So playing to your handicap is not exclusively a matter of whether you have hit the ball well or the number of putts you had, but a measurable number. It is NOT how your net score relates to par.
How often should a player do this? Recognize that your worst scores are not truly utilized in the calculation of a Handicap Index; only the best 10 scores are utilized and the worst 10 are disregarded, then the best 10 are averaged. This ratio tells us playing to a handicap happens less than half of the time. Including all of the handicap formula, the resulting probability is that playing to your handicap happens only once out of four to five rounds. The USGA isn't out to discourage you, but in order to maintain a semblance of equitable competition for players with differing skills in varying formats, we have determined this probability as the best choice for our formula. If we used all scores, those players with higher handicaps would see their values increase significantly, while those with lower values would not increase as much. This would tip the balance of the system heavily toward higher handicap players. We believe there should be an incentive toward improving one's game.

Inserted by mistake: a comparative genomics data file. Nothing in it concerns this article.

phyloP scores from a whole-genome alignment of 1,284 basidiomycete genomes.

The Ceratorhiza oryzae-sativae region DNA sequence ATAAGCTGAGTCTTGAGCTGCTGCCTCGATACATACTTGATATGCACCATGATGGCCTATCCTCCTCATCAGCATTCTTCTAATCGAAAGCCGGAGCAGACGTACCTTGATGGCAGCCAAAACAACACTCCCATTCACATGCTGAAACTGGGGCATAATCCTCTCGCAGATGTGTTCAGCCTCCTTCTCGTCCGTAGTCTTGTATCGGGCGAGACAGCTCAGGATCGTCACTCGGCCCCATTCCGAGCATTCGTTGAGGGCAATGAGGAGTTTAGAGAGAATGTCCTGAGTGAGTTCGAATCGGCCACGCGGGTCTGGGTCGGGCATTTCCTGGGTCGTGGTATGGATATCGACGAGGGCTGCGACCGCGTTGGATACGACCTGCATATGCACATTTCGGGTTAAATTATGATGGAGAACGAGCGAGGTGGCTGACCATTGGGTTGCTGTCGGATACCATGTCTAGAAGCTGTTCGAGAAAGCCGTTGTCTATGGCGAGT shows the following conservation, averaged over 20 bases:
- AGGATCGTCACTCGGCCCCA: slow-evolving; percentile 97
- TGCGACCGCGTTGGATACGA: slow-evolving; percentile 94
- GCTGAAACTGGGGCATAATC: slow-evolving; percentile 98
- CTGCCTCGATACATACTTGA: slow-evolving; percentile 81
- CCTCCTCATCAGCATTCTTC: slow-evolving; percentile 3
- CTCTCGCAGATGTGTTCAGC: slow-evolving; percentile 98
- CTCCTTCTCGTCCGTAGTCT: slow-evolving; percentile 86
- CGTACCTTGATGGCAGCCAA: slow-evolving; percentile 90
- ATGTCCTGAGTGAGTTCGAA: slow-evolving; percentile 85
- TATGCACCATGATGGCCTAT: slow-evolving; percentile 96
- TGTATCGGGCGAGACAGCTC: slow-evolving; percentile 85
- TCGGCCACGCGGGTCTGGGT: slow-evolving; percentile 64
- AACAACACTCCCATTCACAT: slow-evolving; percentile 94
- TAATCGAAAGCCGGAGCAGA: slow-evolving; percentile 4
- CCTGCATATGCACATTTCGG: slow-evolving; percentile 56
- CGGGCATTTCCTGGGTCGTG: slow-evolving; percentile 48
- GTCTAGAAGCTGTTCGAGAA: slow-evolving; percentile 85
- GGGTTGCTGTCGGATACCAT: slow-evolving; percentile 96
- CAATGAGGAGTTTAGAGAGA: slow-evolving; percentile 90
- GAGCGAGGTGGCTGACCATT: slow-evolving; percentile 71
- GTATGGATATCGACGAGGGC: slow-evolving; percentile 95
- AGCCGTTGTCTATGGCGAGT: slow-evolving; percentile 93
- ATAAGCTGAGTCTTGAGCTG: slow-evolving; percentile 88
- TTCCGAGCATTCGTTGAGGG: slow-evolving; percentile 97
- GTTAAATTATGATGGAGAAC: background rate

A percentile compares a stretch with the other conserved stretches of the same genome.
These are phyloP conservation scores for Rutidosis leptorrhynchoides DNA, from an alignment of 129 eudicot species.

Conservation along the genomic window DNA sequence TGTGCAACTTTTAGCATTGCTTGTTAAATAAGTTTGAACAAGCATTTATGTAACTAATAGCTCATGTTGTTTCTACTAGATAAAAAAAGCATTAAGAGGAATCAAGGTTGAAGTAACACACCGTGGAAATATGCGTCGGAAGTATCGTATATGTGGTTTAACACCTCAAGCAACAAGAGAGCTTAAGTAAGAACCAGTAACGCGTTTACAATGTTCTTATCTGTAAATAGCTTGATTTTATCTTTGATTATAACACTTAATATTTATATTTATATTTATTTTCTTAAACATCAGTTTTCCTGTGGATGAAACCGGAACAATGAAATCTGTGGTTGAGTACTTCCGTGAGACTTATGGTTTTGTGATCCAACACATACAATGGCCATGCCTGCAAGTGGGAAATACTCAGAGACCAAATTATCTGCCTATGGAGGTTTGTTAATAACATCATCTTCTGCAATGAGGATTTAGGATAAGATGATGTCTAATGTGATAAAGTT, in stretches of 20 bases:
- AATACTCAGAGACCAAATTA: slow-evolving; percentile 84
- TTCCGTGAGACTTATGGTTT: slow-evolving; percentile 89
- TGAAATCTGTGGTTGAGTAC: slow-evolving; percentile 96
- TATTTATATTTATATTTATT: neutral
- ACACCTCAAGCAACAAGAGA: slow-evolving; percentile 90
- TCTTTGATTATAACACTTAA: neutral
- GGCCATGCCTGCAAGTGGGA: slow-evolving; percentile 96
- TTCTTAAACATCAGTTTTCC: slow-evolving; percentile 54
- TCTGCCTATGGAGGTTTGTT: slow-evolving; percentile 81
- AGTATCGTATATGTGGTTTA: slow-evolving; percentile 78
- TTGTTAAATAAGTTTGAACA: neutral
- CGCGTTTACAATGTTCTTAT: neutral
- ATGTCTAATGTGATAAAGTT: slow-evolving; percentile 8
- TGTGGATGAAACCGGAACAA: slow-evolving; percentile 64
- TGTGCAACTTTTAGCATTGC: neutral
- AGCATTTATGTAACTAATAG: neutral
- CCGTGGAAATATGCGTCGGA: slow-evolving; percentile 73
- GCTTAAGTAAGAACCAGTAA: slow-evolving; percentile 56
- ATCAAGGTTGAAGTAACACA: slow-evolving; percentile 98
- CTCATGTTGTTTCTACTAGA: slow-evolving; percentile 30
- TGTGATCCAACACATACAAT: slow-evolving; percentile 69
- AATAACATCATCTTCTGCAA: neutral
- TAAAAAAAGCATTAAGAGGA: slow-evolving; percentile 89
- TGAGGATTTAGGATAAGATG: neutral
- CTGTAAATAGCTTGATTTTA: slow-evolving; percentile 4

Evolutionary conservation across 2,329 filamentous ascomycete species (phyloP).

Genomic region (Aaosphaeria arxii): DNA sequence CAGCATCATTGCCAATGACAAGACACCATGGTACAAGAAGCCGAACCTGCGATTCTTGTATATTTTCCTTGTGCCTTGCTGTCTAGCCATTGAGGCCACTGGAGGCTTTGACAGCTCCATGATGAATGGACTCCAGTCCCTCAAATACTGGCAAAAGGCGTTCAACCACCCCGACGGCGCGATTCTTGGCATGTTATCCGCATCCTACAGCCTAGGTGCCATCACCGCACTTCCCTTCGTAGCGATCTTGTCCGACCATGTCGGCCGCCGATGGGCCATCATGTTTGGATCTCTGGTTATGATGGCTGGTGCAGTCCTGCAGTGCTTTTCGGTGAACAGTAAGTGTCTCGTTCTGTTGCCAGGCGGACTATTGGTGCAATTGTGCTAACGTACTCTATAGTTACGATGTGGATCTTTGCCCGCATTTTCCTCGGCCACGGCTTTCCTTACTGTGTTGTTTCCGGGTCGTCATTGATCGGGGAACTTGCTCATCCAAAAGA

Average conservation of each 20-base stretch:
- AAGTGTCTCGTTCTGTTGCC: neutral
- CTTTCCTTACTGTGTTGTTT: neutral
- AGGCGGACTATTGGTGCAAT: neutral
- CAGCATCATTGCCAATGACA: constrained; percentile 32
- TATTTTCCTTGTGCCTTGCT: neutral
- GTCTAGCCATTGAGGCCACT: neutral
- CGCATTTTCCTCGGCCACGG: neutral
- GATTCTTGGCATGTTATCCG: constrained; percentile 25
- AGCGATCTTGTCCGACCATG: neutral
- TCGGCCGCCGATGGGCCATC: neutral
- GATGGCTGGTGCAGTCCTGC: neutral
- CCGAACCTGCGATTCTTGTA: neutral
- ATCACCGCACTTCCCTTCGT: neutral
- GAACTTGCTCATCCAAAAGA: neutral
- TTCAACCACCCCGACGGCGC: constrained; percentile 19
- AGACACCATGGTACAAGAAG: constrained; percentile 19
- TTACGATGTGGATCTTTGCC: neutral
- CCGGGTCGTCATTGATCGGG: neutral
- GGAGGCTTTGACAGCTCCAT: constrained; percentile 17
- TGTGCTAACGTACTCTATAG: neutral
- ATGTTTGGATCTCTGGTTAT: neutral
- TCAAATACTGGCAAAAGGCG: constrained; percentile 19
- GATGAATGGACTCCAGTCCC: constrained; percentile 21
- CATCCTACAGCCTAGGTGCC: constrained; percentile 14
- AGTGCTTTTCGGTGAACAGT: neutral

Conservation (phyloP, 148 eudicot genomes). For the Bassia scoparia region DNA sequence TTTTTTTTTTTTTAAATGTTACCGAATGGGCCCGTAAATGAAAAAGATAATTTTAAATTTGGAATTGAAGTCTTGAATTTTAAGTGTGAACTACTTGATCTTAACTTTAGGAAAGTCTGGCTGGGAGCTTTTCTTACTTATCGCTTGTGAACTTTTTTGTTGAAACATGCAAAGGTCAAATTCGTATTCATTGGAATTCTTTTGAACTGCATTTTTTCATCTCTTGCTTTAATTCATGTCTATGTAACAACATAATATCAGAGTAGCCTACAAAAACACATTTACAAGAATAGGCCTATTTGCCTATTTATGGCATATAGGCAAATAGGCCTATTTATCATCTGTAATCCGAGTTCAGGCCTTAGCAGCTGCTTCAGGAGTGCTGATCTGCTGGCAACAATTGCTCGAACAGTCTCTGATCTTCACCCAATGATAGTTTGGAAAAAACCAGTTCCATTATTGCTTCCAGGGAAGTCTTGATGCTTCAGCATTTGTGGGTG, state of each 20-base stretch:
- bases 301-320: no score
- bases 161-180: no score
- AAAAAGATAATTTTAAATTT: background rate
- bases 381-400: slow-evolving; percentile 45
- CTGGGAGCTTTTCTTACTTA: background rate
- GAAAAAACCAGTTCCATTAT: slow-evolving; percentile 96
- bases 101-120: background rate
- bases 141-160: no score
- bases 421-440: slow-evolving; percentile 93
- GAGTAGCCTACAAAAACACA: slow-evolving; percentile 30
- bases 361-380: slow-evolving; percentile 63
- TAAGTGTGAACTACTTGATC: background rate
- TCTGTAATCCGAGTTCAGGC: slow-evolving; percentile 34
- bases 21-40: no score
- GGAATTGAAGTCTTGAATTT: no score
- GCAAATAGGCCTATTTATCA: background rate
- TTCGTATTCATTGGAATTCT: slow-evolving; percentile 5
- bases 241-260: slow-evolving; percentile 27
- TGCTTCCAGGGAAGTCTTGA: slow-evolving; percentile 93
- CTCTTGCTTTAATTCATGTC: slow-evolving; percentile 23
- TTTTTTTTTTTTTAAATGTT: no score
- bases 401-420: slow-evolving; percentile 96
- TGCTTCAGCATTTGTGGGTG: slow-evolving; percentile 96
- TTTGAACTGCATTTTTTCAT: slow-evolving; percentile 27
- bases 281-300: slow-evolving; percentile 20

We can't all be scratch golfers, but we can set a target to strive for to play to our handicap - and we can determine what that means. And don't get discouraged if you only play to your handicap 20-25 percent of the time.
Click here for February's Rules Column
January 1, 2015
In an effort to help our membership maintain accurate handicaps, I would like to review aspects of the procedures to be followed. Having a handicap established in the GHIN (computer) system requires adhering to the rules established by the GHIN system and the USGA. Keep in mind, it is expected that you will shoot your handicap only once in every 4-5 rounds. Posting guidelines in European countries are different but USGA guidelines apply here. All players should post scores from SWTGA events.
Post all scores:
· Where the majority of holes are played according to the Rules of Golf